(Jablonski) In European and Asian populations, geneticists have discovered greater variation in the MC1R gene, but less variation in several other genes once associated with lighter skin types. Different environments led to other genes being selected for and being important for those populations, in terms of skin color.

(Jablonski) Selection for light-skin gene variants occurred multiple times in different groups around the world. Some of it in just the last 10,000 years. Support for the idea that the UV/vitamin D connection helped drive the evolution of paler skin comes from the fact that indigenous peoples with diets rich in this essential vitamin have dark pigmentation. The tension between these two aspects of our biological inheritance-- on the one hand, the need to protect ourselves from most ultraviolet radiation, and on the other, the need to use some ultraviolet radiation for our own benefit. These forces drove the evolution of the wonderful variation in human skin color that we see around us today. It's the legacy of an evolutionary balancing act necessitated by the different environmental conditions people have faced around the globe. The thing is, where once human migrations took many generations, we now move about the planet at the speed of sound. That means increasing numbers of us have pigmentation that's not a good match with where we live.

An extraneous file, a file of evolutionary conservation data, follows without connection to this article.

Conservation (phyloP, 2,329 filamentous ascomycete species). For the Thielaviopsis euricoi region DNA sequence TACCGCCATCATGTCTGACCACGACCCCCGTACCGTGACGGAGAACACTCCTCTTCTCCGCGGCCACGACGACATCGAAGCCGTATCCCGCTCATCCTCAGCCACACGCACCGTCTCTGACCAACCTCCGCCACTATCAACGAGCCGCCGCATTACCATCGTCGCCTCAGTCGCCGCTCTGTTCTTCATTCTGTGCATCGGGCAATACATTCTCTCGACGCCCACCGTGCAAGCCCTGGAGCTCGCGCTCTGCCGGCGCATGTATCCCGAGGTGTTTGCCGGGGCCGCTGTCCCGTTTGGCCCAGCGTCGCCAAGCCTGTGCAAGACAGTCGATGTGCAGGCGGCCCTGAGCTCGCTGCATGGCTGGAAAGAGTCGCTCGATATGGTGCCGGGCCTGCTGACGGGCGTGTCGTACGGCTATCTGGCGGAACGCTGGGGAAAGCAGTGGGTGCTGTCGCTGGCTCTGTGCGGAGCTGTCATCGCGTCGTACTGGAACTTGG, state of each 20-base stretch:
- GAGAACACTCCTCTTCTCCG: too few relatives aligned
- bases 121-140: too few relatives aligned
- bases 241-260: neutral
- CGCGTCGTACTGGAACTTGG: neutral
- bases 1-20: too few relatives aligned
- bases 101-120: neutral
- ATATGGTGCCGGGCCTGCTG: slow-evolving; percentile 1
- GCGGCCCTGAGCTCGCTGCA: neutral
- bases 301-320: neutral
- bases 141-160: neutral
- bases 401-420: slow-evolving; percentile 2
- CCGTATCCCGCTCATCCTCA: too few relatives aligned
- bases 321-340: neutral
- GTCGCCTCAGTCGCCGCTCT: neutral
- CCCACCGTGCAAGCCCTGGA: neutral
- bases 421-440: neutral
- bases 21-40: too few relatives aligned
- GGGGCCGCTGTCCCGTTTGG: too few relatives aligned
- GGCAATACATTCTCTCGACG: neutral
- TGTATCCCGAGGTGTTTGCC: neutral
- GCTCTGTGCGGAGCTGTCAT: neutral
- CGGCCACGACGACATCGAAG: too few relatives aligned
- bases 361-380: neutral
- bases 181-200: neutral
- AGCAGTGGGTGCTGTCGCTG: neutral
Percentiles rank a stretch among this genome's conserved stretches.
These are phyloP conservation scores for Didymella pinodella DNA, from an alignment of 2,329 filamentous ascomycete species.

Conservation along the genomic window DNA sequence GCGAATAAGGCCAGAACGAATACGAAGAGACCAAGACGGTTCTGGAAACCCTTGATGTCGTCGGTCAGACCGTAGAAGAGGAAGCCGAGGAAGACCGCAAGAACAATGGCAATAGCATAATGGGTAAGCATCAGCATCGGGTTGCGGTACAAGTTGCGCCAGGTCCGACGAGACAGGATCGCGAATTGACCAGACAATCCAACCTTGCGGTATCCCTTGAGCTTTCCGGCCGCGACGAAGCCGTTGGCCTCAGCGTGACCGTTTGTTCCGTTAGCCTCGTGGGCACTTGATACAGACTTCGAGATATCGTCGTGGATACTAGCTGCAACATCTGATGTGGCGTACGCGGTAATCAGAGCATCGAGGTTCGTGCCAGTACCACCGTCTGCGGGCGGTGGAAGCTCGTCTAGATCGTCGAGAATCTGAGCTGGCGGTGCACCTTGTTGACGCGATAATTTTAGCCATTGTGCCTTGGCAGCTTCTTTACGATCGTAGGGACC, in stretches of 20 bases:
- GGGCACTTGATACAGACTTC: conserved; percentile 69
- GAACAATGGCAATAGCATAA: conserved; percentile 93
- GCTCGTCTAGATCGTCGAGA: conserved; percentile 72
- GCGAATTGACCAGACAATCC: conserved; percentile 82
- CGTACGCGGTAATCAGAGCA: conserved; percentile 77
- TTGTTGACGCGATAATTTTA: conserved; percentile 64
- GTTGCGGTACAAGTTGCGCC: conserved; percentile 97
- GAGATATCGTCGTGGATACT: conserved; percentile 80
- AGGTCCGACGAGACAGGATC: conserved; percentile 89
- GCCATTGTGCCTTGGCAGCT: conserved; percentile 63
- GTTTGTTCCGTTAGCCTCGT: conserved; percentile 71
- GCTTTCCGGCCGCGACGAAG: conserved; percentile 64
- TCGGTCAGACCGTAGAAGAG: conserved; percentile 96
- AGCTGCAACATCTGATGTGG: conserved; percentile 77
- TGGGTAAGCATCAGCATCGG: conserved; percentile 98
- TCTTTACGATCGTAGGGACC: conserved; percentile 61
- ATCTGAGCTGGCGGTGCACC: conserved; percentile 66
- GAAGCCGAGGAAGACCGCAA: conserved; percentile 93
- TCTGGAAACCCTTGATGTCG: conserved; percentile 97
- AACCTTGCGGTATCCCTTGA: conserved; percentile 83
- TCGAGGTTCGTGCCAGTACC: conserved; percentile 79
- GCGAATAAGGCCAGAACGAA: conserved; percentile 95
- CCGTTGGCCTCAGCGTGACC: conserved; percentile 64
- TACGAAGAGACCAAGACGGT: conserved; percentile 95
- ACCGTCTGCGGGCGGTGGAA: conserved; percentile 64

(Abdel-Malek) People with fair skin and red hair, you have a high risk of skin cancer if you're out in the sun. If you're a dark-skinned individual, living, for example, in Scandinavia or Minnesota, you're not going to have optimal exposure to UV for optimal vitamin D synthesis and you'll need to take supplements. We now know that we need to make cultural adaptations like these to stay healthy. But that's not all we've learned. With the knowledge we now have about evolution, we also know that skin color is a flexible trait that has changed through time, as various groups of people moved to sunny or less sunny parts of the world. And we know that skin color is inherited independently of other traits and is not associated with other aspects of a person's appearance or behavior. Skin color is a product of evolution and should never have been judged as something good or bad. We are a very clever and adaptable species. And we are one under the sun.

Funding to purchase and make this educational production accessible was provided by the U.S. Department of Education:

PH: 1-800-USA-LEARN (V) or WEB: www.ed.gov.

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Human ancestors in Africa likely had dark skin, which is produced by an abundance of the pigment eumelanin in skin cells. In the high ultraviolet (UV) environment of sub-Saharan Africa, darker skin offers protection from the damaging effects of UV radiation. Dr. Jablonski explains that the variation in skin color that evolved since human ancestors migrated out of Africa can be explained by the tradeoff between protection from UV and the need for some UV absorption for the production of vitamin D.